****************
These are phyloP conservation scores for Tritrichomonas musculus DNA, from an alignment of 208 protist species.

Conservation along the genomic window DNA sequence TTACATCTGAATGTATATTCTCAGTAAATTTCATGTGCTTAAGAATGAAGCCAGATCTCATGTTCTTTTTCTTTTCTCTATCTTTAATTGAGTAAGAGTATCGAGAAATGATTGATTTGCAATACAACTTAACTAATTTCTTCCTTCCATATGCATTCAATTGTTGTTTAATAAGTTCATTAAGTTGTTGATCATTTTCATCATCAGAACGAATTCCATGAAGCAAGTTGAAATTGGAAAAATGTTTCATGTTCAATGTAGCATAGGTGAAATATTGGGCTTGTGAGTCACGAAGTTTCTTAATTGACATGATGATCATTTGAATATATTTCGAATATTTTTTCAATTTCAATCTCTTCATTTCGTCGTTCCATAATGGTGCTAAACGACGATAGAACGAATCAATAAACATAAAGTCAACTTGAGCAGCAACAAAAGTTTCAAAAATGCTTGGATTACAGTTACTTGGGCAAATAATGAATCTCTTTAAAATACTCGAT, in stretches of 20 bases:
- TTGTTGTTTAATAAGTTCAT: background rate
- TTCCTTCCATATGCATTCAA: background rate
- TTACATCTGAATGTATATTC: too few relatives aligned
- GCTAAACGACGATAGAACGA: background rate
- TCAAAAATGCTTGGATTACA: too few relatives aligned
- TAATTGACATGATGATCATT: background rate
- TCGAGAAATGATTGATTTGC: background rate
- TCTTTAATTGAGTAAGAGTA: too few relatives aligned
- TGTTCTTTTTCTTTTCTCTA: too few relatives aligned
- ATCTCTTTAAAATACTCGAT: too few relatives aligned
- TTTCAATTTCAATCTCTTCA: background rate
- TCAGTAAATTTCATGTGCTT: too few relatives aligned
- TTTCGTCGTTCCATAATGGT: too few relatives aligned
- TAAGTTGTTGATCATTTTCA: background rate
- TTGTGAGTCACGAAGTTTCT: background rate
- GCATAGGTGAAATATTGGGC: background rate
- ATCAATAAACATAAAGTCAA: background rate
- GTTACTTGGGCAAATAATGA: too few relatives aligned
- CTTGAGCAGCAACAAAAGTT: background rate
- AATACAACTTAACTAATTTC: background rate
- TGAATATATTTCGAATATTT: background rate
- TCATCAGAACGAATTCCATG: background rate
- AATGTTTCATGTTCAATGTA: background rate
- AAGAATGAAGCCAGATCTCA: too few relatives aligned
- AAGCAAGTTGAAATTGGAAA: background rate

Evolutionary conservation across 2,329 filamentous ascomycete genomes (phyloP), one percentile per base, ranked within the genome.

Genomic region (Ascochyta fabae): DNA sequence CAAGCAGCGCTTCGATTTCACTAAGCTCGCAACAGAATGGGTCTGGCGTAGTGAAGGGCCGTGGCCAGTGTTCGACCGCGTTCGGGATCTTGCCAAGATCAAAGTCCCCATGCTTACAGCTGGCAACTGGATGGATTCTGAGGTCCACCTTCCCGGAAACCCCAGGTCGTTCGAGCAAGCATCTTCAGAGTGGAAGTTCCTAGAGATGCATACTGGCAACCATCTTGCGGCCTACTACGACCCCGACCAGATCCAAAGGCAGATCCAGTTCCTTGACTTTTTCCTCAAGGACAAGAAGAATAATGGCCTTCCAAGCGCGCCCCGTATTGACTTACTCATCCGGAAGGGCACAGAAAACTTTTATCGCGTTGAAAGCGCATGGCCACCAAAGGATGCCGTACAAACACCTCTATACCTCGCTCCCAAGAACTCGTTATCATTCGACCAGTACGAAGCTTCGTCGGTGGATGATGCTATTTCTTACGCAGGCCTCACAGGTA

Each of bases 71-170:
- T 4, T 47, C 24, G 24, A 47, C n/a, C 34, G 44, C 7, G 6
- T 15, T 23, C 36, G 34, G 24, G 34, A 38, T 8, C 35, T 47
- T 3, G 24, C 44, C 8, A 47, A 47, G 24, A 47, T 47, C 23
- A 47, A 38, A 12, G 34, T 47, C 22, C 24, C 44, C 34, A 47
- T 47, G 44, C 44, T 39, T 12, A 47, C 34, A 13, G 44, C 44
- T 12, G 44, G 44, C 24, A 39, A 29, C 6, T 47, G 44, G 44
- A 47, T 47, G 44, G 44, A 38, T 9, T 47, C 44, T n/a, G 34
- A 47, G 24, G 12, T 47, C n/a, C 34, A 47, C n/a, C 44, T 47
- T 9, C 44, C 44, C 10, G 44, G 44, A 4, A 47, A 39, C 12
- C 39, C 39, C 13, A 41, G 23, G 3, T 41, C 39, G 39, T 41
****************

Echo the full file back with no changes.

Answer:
These are phyloP conservation scores for Tritrichomonas musculus DNA, from an alignment of 208 protist species.

Conservation along the genomic window DNA sequence TTACATCTGAATGTATATTCTCAGTAAATTTCATGTGCTTAAGAATGAAGCCAGATCTCATGTTCTTTTTCTTTTCTCTATCTTTAATTGAGTAAGAGTATCGAGAAATGATTGATTTGCAATACAACTTAACTAATTTCTTCCTTCCATATGCATTCAATTGTTGTTTAATAAGTTCATTAAGTTGTTGATCATTTTCATCATCAGAACGAATTCCATGAAGCAAGTTGAAATTGGAAAAATGTTTCATGTTCAATGTAGCATAGGTGAAATATTGGGCTTGTGAGTCACGAAGTTTCTTAATTGACATGATGATCATTTGAATATATTTCGAATATTTTTTCAATTTCAATCTCTTCATTTCGTCGTTCCATAATGGTGCTAAACGACGATAGAACGAATCAATAAACATAAAGTCAACTTGAGCAGCAACAAAAGTTTCAAAAATGCTTGGATTACAGTTACTTGGGCAAATAATGAATCTCTTTAAAATACTCGAT, in stretches of 20 bases:
- TTGTTGTTTAATAAGTTCAT: background rate
- TTCCTTCCATATGCATTCAA: background rate
- TTACATCTGAATGTATATTC: too few relatives aligned
- GCTAAACGACGATAGAACGA: background rate
- TCAAAAATGCTTGGATTACA: too few relatives aligned
- TAATTGACATGATGATCATT: background rate
- TCGAGAAATGATTGATTTGC: background rate
- TCTTTAATTGAGTAAGAGTA: too few relatives aligned
- TGTTCTTTTTCTTTTCTCTA: too few relatives aligned
- ATCTCTTTAAAATACTCGAT: too few relatives aligned
- TTTCAATTTCAATCTCTTCA: background rate
- TCAGTAAATTTCATGTGCTT: too few relatives aligned
- TTTCGTCGTTCCATAATGGT: too few relatives aligned
- TAAGTTGTTGATCATTTTCA: background rate
- TTGTGAGTCACGAAGTTTCT: background rate
- GCATAGGTGAAATATTGGGC: background rate
- ATCAATAAACATAAAGTCAA: background rate
- GTTACTTGGGCAAATAATGA: too few relatives aligned
- CTTGAGCAGCAACAAAAGTT: background rate
- AATACAACTTAACTAATTTC: background rate
- TGAATATATTTCGAATATTT: background rate
- TCATCAGAACGAATTCCATG: background rate
- AATGTTTCATGTTCAATGTA: background rate
- AAGAATGAAGCCAGATCTCA: too few relatives aligned
- AAGCAAGTTGAAATTGGAAA: background rate

Evolutionary conservation across 2,329 filamentous ascomycete genomes (phyloP), one percentile per base, ranked within the genome.

Genomic region (Ascochyta fabae): DNA sequence CAAGCAGCGCTTCGATTTCACTAAGCTCGCAACAGAATGGGTCTGGCGTAGTGAAGGGCCGTGGCCAGTGTTCGACCGCGTTCGGGATCTTGCCAAGATCAAAGTCCCCATGCTTACAGCTGGCAACTGGATGGATTCTGAGGTCCACCTTCCCGGAAACCCCAGGTCGTTCGAGCAAGCATCTTCAGAGTGGAAGTTCCTAGAGATGCATACTGGCAACCATCTTGCGGCCTACTACGACCCCGACCAGATCCAAAGGCAGATCCAGTTCCTTGACTTTTTCCTCAAGGACAAGAAGAATAATGGCCTTCCAAGCGCGCCCCGTATTGACTTACTCATCCGGAAGGGCACAGAAAACTTTTATCGCGTTGAAAGCGCATGGCCACCAAAGGATGCCGTACAAACACCTCTATACCTCGCTCCCAAGAACTCGTTATCATTCGACCAGTACGAAGCTTCGTCGGTGGATGATGCTATTTCTTACGCAGGCCTCACAGGTA

Each of bases 71-170:
- T 4, T 47, C 24, G 24, A 47, C n/a, C 34, G 44, C 7, G 6
- T 15, T 23, C 36, G 34, G 24, G 34, A 38, T 8, C 35, T 47
- T 3, G 24, C 44, C 8, A 47, A 47, G 24, A 47, T 47, C 23
- A 47, A 38, A 12, G 34, T 47, C 22, C 24, C 44, C 34, A 47
- T 47, G 44, C 44, T 39, T 12, A 47, C 34, A 13, G 44, C 44
- T 12, G 44, G 44, C 24, A 39, A 29, C 6, T 47, G 44, G 44
- A 47, T 47, G 44, G 44, A 38, T 9, T 47, C 44, T n/a, G 34
- A 47, G 24, G 12, T 47, C n/a, C 34, A 47, C n/a, C 44, T 47
- T 9, C 44, C 44, C 10, G 44, G 44, A 4, A 47, A 39, C 12
- C 39, C 39, C 13, A 41, G 23, G 3, T 41, C 39, G 39, T 41